After an early morning drive of about 3 hrs, we reached the end of the road at Sarli. The first thing was to talk to the ‘Gaonbudha’, the village Headman. Most villages in Arunachal have one or a few Gaonbudhas who take most of the important decisions and are respected by all. He was welcoming and helpful while providing reliable knowledge about the best hunters in the village. After some time of searching around, I was at the house of an “ex-hunter”. Being an introvert my whole life that first knock on the door proved to be much more difficult than I had imagined. To my surprise though, I had mustered up salesman’s enthusiasm before the door opened! The interview mostly went as planned, the snow leopard was positively identified along with other mammals and the location details of the sightings noted.

This was a good start to the survey, but the truly interesting knowledge started flowing after the pen and paper were kept away. The ex-hunter shared his experiences about the mountains, the forests, and the animals. He narrated stories from his younger days when he was the best hunter in the village and how he used to trade wild animal pelts and other products into Tibet to get salt, dao (sharp, longish iron blade), jewelry, etc. Many villagers in Arunachal carry a dao on them, this is still a necessity in some remote villages where it is used for gathering firewood and timber, making various handicrafts out of bamboo and cane, and self-defense from wild animals. Design (blade length, thickness, the shape of the sharp edge, handle length, etc.) of a dao is unique to the tribe. Some tribes make the sheath out of wood, bamboo, or cane while others use various wild animal pelts and parts.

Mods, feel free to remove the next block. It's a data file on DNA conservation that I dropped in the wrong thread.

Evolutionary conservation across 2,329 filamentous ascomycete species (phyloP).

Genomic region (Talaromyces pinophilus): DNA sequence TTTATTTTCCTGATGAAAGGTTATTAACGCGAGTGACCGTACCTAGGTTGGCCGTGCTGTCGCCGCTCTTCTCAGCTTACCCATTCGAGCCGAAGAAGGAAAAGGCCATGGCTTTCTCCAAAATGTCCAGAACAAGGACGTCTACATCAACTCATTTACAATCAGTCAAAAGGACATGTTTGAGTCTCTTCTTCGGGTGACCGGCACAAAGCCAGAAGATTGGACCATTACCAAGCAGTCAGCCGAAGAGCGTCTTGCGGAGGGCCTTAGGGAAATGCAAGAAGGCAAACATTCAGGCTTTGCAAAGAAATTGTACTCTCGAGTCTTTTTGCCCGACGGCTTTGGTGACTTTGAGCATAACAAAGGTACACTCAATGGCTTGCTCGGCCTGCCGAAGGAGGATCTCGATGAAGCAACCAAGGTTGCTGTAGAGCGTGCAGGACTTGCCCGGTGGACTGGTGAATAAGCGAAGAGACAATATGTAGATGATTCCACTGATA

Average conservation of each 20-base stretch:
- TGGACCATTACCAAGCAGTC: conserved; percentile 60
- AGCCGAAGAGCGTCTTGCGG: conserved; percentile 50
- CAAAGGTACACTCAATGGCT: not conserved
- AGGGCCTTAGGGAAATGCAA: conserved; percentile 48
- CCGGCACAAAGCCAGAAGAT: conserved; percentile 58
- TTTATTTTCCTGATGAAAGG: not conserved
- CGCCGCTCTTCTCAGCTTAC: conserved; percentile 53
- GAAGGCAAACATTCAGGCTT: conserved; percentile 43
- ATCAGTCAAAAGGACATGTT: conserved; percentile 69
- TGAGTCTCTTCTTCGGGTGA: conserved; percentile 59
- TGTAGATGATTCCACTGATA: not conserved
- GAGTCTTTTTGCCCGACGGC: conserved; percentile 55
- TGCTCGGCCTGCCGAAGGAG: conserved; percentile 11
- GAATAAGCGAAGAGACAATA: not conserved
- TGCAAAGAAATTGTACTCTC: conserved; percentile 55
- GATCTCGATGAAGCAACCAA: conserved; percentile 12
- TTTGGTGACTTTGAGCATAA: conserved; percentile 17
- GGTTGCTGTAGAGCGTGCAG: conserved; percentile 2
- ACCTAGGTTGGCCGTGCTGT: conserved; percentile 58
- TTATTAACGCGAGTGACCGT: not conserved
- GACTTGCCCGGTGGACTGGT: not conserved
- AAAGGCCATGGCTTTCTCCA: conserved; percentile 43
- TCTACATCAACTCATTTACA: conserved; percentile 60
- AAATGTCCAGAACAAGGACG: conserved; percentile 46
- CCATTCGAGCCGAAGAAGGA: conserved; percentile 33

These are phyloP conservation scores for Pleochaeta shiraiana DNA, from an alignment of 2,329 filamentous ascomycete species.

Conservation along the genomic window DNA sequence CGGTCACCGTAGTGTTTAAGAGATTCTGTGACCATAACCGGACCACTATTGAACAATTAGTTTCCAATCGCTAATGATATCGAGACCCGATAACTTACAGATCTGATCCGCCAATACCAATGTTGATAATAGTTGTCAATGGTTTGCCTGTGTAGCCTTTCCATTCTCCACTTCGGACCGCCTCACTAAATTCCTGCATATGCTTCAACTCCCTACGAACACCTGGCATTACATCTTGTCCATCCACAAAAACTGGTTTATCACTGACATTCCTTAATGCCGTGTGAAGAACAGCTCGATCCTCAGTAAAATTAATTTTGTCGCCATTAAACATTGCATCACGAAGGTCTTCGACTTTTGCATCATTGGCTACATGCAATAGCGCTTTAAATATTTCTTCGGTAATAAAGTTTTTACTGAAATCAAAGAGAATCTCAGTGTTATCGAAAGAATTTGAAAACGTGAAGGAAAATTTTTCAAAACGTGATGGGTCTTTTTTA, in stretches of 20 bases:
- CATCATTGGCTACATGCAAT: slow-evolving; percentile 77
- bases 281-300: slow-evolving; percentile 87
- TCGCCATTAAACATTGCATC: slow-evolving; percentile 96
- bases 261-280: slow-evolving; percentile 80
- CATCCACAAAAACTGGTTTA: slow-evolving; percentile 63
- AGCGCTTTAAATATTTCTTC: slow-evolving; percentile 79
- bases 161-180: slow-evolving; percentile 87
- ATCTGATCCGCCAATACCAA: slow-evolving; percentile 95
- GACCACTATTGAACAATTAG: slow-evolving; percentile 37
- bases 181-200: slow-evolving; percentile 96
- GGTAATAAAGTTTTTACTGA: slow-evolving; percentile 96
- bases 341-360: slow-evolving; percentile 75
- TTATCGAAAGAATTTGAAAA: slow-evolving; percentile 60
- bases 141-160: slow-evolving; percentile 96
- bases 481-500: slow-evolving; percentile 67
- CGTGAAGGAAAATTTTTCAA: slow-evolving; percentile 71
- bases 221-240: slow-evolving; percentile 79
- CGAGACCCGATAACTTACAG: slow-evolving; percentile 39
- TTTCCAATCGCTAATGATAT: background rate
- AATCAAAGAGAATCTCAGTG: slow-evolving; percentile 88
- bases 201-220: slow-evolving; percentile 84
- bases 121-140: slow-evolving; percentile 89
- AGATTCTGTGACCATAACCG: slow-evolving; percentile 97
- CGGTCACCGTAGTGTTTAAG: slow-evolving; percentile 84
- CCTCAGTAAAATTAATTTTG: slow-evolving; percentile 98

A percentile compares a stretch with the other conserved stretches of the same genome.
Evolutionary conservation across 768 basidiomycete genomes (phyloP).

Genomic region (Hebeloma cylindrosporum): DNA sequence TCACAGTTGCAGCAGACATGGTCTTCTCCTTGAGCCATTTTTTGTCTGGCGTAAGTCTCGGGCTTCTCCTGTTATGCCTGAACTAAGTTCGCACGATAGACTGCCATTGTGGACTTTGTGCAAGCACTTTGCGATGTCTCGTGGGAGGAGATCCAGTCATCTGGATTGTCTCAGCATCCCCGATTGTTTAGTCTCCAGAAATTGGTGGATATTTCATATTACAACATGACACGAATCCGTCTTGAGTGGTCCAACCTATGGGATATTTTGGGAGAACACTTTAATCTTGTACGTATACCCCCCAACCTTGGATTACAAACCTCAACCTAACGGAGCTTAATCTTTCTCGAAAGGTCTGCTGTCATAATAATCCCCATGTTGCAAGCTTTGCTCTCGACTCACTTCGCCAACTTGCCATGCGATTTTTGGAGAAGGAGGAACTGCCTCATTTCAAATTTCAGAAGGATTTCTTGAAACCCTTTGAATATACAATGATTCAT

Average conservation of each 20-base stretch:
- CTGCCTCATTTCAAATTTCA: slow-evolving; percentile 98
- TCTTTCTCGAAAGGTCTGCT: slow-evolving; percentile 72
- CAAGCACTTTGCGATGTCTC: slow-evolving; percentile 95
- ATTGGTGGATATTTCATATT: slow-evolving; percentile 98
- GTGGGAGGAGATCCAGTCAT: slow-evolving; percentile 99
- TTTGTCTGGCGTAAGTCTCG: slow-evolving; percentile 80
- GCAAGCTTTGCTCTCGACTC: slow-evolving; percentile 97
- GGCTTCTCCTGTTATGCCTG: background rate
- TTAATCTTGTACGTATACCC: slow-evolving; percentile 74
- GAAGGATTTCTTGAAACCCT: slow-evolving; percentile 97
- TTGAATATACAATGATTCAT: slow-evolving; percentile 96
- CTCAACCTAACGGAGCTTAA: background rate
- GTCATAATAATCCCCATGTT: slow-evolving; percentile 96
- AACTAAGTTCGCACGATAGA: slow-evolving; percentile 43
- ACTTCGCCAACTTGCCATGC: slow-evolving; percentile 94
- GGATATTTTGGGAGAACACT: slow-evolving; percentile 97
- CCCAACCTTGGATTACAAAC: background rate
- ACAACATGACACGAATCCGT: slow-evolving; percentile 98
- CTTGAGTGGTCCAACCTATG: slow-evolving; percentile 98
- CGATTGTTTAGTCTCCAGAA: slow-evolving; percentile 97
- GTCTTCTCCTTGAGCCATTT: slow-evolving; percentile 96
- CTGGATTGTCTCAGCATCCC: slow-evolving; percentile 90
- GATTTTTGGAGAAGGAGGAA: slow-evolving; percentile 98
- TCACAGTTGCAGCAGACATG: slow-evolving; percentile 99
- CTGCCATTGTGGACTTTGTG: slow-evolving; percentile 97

Over the course, I got better at knocking on strangers’ doors and convincing them for an interview. The natural history information that was shared during informal conversations was truly impressive and humbling at the same time. There is so much that remains to be learned and explored by the outside world. We had similar experiences in the other districts that we surveyed- Upper Subansiri, Shi Yomi (previously part of West Siang), and Upper Siang. Everywhere we went, we were greeted by people who welcomed us and some went out of their way to help us out.

Another interesting thing in Arunachal was the scale of cultural diversity. There are 26 major tribes with over 100 sub-tribes with their unique languages, dialects, and customs. This has been attributed to the states’ geography. The North-South aligned river valleys and mountain ranges have divided the state into numerous pockets that were isolated or very difficult to access. Over eons, this has allowed the populations and cultures to flourish in their unique ways. The same pattern also contributes to the immense biodiversity in the Eastern Himalaya.

People have co-existed here with the surrounding forests and wild animals for many years. The diverse traditional knowledge and taboos have played an important role in the co-existence. Hotspots of biodiversity are often located in regions where traditional societies abound (Colding & Folke, 2001; Stevens, 2014; Toledo, 2013). Recent studies in and around the Dibang Wildlife Sanctuary in the Dibang Valley District have shown a healthy population of wild animals. The dominant tribe of the region, the Idu Mishmis traditionally have had a lot of taboos called ‘ghena’ related to hunting in general and specifically for all wild cats. Similar taboos have also been noted in other animist tribes like the Akas, Nyshyis, Tagins, and Adis.